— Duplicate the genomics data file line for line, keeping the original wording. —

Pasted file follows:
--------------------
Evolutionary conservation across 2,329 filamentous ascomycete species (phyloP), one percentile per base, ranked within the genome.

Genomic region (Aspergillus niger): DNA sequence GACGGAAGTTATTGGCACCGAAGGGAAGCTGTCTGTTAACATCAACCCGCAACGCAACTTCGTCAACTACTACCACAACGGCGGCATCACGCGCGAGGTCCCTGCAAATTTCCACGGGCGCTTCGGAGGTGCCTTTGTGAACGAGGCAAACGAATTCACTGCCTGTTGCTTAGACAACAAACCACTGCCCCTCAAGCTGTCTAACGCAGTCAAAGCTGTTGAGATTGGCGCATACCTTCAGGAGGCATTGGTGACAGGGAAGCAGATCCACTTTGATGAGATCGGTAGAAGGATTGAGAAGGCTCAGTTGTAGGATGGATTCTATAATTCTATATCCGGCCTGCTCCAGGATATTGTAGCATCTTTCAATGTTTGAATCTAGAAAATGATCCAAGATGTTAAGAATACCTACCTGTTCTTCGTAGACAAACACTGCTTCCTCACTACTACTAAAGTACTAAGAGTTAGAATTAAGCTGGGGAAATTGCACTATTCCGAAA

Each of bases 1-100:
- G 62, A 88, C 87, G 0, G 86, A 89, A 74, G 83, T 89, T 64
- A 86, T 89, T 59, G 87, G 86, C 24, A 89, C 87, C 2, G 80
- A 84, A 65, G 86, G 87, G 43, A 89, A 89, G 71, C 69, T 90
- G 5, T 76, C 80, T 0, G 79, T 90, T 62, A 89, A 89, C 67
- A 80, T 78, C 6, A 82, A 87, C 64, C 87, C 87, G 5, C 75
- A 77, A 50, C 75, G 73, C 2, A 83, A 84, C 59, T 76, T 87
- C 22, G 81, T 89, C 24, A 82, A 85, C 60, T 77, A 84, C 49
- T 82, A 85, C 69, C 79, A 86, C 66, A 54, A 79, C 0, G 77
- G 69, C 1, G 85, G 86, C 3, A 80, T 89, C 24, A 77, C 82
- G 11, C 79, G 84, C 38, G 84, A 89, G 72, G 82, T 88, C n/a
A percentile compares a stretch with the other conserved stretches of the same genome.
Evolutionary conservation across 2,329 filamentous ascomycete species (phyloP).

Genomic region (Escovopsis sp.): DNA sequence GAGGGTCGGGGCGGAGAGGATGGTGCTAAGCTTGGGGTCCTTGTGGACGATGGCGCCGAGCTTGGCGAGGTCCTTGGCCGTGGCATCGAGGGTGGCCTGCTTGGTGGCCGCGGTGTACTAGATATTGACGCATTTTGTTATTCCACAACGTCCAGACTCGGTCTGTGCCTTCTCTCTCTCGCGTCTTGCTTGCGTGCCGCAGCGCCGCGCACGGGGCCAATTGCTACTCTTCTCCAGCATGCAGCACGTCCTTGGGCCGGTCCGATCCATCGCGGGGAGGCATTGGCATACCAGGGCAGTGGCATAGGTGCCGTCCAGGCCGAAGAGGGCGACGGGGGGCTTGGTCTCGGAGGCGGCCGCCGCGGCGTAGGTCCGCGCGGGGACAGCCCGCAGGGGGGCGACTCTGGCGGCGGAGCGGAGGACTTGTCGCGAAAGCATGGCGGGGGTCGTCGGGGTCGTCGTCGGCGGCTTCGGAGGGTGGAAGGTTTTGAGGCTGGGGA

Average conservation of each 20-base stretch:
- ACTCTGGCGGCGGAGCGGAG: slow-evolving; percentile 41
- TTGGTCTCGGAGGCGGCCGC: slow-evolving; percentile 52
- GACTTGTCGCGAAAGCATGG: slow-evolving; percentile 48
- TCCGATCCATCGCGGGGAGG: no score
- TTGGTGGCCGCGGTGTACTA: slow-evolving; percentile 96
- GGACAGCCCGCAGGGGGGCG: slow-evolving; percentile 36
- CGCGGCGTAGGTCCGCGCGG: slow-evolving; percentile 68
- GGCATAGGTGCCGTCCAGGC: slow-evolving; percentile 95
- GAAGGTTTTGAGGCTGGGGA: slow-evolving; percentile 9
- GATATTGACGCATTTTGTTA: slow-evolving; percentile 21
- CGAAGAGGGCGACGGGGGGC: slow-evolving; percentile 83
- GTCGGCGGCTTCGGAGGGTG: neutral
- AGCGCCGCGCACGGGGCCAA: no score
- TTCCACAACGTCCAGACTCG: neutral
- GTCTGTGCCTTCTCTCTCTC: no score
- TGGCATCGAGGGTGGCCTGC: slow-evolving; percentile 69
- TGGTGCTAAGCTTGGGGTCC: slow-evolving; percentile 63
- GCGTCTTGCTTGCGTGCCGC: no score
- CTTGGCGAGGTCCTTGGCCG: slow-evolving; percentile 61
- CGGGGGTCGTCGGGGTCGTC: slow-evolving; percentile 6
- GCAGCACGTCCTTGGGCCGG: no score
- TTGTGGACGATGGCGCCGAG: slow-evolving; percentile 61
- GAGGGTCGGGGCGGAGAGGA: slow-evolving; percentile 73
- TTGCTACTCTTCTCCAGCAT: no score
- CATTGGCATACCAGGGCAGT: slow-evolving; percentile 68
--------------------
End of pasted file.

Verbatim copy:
Evolutionary conservation across 2,329 filamentous ascomycete species (phyloP), one percentile per base, ranked within the genome.

Genomic region (Aspergillus niger): DNA sequence GACGGAAGTTATTGGCACCGAAGGGAAGCTGTCTGTTAACATCAACCCGCAACGCAACTTCGTCAACTACTACCACAACGGCGGCATCACGCGCGAGGTCCCTGCAAATTTCCACGGGCGCTTCGGAGGTGCCTTTGTGAACGAGGCAAACGAATTCACTGCCTGTTGCTTAGACAACAAACCACTGCCCCTCAAGCTGTCTAACGCAGTCAAAGCTGTTGAGATTGGCGCATACCTTCAGGAGGCATTGGTGACAGGGAAGCAGATCCACTTTGATGAGATCGGTAGAAGGATTGAGAAGGCTCAGTTGTAGGATGGATTCTATAATTCTATATCCGGCCTGCTCCAGGATATTGTAGCATCTTTCAATGTTTGAATCTAGAAAATGATCCAAGATGTTAAGAATACCTACCTGTTCTTCGTAGACAAACACTGCTTCCTCACTACTACTAAAGTACTAAGAGTTAGAATTAAGCTGGGGAAATTGCACTATTCCGAAA

Each of bases 1-100:
- G 62, A 88, C 87, G 0, G 86, A 89, A 74, G 83, T 89, T 64
- A 86, T 89, T 59, G 87, G 86, C 24, A 89, C 87, C 2, G 80
- A 84, A 65, G 86, G 87, G 43, A 89, A 89, G 71, C 69, T 90
- G 5, T 76, C 80, T 0, G 79, T 90, T 62, A 89, A 89, C 67
- A 80, T 78, C 6, A 82, A 87, C 64, C 87, C 87, G 5, C 75
- A 77, A 50, C 75, G 73, C 2, A 83, A 84, C 59, T 76, T 87
- C 22, G 81, T 89, C 24, A 82, A 85, C 60, T 77, A 84, C 49
- T 82, A 85, C 69, C 79, A 86, C 66, A 54, A 79, C 0, G 77
- G 69, C 1, G 85, G 86, C 3, A 80, T 89, C 24, A 77, C 82
- G 11, C 79, G 84, C 38, G 84, A 89, G 72, G 82, T 88, C n/a
A percentile compares a stretch with the other conserved stretches of the same genome.
Evolutionary conservation across 2,329 filamentous ascomycete species (phyloP).

Genomic region (Escovopsis sp.): DNA sequence GAGGGTCGGGGCGGAGAGGATGGTGCTAAGCTTGGGGTCCTTGTGGACGATGGCGCCGAGCTTGGCGAGGTCCTTGGCCGTGGCATCGAGGGTGGCCTGCTTGGTGGCCGCGGTGTACTAGATATTGACGCATTTTGTTATTCCACAACGTCCAGACTCGGTCTGTGCCTTCTCTCTCTCGCGTCTTGCTTGCGTGCCGCAGCGCCGCGCACGGGGCCAATTGCTACTCTTCTCCAGCATGCAGCACGTCCTTGGGCCGGTCCGATCCATCGCGGGGAGGCATTGGCATACCAGGGCAGTGGCATAGGTGCCGTCCAGGCCGAAGAGGGCGACGGGGGGCTTGGTCTCGGAGGCGGCCGCCGCGGCGTAGGTCCGCGCGGGGACAGCCCGCAGGGGGGCGACTCTGGCGGCGGAGCGGAGGACTTGTCGCGAAAGCATGGCGGGGGTCGTCGGGGTCGTCGTCGGCGGCTTCGGAGGGTGGAAGGTTTTGAGGCTGGGGA

Average conservation of each 20-base stretch:
- ACTCTGGCGGCGGAGCGGAG: slow-evolving; percentile 41
- TTGGTCTCGGAGGCGGCCGC: slow-evolving; percentile 52
- GACTTGTCGCGAAAGCATGG: slow-evolving; percentile 48
- TCCGATCCATCGCGGGGAGG: no score
- TTGGTGGCCGCGGTGTACTA: slow-evolving; percentile 96
- GGACAGCCCGCAGGGGGGCG: slow-evolving; percentile 36
- CGCGGCGTAGGTCCGCGCGG: slow-evolving; percentile 68
- GGCATAGGTGCCGTCCAGGC: slow-evolving; percentile 95
- GAAGGTTTTGAGGCTGGGGA: slow-evolving; percentile 9
- GATATTGACGCATTTTGTTA: slow-evolving; percentile 21
- CGAAGAGGGCGACGGGGGGC: slow-evolving; percentile 83
- GTCGGCGGCTTCGGAGGGTG: neutral
- AGCGCCGCGCACGGGGCCAA: no score
- TTCCACAACGTCCAGACTCG: neutral
- GTCTGTGCCTTCTCTCTCTC: no score
- TGGCATCGAGGGTGGCCTGC: slow-evolving; percentile 69
- TGGTGCTAAGCTTGGGGTCC: slow-evolving; percentile 63
- GCGTCTTGCTTGCGTGCCGC: no score
- CTTGGCGAGGTCCTTGGCCG: slow-evolving; percentile 61
- CGGGGGTCGTCGGGGTCGTC: slow-evolving; percentile 6
- GCAGCACGTCCTTGGGCCGG: no score
- TTGTGGACGATGGCGCCGAG: slow-evolving; percentile 61
- GAGGGTCGGGGCGGAGAGGA: slow-evolving; percentile 73
- TTGCTACTCTTCTCCAGCAT: no score
- CATTGGCATACCAGGGCAGT: slow-evolving; percentile 68